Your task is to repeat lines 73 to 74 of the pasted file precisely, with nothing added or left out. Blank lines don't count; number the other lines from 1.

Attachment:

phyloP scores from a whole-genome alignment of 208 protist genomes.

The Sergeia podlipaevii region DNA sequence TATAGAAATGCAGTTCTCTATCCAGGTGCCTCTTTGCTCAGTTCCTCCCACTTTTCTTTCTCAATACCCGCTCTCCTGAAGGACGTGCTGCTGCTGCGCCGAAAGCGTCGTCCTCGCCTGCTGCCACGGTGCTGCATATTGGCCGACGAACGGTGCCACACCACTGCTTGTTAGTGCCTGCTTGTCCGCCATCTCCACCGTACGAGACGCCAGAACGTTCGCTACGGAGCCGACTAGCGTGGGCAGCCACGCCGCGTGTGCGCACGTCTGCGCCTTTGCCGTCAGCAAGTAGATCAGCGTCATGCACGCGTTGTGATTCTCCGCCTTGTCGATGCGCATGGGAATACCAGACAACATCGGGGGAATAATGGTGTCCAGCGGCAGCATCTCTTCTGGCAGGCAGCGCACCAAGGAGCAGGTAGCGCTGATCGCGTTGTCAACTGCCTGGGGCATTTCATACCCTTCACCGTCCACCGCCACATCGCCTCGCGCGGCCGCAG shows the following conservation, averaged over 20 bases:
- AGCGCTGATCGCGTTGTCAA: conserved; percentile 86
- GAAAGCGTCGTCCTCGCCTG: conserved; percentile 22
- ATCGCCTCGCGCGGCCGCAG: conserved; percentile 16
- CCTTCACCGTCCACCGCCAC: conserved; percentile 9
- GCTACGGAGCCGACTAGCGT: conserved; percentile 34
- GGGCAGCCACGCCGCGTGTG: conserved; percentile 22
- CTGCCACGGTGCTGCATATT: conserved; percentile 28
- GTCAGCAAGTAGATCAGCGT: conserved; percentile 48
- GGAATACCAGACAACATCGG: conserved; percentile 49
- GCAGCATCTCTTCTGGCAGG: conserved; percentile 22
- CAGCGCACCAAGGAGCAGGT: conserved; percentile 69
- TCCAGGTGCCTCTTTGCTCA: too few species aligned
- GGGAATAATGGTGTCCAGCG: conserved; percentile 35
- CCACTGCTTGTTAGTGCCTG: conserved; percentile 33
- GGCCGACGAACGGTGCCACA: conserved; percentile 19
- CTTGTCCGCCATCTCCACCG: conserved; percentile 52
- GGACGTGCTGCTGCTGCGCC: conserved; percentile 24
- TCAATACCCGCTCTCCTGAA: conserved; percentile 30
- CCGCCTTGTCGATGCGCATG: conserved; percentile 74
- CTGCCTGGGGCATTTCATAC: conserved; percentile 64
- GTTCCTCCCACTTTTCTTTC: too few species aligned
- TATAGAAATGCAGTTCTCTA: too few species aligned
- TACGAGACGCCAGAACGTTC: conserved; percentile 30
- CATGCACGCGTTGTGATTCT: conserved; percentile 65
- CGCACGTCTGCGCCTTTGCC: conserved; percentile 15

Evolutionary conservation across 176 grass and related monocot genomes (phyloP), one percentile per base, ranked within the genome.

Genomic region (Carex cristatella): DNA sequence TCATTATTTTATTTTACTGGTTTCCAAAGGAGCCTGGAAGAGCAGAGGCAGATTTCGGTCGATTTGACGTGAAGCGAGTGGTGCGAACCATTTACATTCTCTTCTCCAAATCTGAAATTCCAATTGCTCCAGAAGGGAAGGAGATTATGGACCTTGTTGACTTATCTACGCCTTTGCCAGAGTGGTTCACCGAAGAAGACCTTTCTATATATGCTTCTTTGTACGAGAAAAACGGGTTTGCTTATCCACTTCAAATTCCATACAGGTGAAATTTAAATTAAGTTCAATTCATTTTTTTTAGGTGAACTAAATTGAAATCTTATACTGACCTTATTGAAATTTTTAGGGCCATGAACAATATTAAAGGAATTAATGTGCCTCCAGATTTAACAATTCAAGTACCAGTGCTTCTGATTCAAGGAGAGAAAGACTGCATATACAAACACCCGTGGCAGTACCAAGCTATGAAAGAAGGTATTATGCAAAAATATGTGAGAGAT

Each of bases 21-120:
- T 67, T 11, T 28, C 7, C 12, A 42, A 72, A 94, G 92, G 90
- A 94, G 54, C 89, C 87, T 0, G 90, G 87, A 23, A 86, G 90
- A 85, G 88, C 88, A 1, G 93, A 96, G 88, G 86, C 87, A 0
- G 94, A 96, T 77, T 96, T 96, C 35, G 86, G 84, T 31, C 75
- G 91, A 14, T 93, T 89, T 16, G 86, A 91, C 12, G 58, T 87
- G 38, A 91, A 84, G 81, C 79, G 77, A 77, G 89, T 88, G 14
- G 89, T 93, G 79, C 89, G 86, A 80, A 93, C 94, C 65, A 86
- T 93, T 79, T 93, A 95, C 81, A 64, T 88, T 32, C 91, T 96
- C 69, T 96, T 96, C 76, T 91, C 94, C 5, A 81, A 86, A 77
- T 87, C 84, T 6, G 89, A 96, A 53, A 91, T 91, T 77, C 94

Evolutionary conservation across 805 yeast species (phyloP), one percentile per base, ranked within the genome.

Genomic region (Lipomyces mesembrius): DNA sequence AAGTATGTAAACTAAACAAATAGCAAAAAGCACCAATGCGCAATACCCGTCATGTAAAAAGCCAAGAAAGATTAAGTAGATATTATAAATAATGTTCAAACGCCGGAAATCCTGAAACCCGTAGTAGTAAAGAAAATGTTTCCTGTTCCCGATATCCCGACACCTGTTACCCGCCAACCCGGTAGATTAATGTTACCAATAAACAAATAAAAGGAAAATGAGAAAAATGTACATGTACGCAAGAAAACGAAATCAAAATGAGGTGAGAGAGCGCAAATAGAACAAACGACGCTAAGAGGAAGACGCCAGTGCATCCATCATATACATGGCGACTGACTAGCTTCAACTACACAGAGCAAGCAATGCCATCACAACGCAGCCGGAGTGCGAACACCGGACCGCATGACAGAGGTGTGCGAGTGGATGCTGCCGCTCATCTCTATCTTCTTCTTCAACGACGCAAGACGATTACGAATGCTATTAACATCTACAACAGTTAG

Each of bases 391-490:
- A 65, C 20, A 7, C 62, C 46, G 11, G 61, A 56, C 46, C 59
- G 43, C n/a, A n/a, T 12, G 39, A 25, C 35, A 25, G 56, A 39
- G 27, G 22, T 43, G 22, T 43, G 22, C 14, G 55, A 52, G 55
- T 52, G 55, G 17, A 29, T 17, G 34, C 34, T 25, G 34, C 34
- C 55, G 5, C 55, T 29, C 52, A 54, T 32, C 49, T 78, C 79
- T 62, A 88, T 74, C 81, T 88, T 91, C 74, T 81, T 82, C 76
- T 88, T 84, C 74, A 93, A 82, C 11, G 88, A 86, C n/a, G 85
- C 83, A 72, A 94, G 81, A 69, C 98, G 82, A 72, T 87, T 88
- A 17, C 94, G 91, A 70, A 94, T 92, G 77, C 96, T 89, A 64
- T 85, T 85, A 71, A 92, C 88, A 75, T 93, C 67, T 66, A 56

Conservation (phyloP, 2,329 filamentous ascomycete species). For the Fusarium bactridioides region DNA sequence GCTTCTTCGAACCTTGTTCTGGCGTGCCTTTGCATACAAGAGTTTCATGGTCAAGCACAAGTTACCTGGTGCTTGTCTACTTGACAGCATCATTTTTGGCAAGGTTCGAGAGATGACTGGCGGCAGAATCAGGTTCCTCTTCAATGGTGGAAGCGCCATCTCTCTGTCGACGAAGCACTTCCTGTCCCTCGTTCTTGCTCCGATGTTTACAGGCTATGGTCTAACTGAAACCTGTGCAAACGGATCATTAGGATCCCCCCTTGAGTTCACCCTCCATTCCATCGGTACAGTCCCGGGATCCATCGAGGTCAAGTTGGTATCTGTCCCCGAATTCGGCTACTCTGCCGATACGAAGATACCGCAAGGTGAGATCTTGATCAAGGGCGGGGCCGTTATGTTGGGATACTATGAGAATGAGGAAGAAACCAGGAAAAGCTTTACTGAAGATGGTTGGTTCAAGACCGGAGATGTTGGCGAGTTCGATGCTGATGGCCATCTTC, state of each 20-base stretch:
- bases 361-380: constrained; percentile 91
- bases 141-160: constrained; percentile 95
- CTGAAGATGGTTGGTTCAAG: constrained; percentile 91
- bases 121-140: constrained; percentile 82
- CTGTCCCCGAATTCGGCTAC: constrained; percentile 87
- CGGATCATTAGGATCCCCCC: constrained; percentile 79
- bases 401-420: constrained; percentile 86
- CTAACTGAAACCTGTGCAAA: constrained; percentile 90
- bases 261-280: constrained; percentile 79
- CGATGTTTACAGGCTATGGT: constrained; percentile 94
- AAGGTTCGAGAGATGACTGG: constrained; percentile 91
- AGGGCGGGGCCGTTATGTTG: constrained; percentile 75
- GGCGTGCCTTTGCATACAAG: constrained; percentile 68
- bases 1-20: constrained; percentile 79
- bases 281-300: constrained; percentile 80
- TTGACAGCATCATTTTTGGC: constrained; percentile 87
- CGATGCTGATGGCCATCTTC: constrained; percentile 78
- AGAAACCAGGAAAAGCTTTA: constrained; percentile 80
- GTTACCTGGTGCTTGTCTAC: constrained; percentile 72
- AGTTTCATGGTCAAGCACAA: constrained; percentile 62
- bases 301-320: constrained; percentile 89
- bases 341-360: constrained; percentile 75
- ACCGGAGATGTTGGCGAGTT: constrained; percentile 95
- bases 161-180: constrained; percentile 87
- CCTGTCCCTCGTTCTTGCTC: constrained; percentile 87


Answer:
- GTTACCTGGTGCTTGTCTAC: constrained; percentile 72
- AGTTTCATGGTCAAGCACAA: constrained; percentile 62